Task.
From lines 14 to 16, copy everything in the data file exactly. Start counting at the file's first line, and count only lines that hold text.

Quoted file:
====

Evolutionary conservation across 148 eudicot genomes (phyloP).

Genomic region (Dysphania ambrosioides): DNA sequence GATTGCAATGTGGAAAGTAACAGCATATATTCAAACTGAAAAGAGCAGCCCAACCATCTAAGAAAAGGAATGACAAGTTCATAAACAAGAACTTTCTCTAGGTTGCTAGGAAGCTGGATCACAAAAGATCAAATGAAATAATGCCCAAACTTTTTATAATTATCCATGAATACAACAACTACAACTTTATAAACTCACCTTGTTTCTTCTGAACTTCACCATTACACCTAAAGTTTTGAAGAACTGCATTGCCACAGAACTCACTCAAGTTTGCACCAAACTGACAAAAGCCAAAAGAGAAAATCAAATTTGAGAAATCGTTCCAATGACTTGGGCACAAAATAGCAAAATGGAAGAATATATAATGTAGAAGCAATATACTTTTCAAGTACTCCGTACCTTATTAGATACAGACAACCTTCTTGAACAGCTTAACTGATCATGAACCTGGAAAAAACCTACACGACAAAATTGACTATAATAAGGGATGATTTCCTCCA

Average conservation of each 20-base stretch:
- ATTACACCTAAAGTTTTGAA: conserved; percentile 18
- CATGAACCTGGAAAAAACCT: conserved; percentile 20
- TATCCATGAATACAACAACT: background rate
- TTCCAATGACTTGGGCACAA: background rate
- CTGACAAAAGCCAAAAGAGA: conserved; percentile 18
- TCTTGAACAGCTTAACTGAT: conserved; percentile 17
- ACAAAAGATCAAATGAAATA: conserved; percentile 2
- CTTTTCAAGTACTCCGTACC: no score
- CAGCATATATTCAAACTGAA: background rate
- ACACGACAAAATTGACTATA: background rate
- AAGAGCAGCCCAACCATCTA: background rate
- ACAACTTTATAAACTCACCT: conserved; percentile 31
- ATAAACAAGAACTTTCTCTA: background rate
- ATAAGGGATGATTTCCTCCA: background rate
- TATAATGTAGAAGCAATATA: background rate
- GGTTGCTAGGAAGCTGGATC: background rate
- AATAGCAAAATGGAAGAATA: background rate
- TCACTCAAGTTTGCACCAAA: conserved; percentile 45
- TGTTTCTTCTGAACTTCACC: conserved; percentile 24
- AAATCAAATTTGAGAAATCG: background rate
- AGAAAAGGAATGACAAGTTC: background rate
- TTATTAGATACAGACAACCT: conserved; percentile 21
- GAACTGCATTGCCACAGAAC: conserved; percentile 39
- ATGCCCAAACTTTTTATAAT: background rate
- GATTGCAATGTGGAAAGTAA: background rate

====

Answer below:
- AAGAGCAGCCCAACCATCTA: background rate
- ACAACTTTATAAACTCACCT: conserved; percentile 31
- ATAAACAAGAACTTTCTCTA: background rate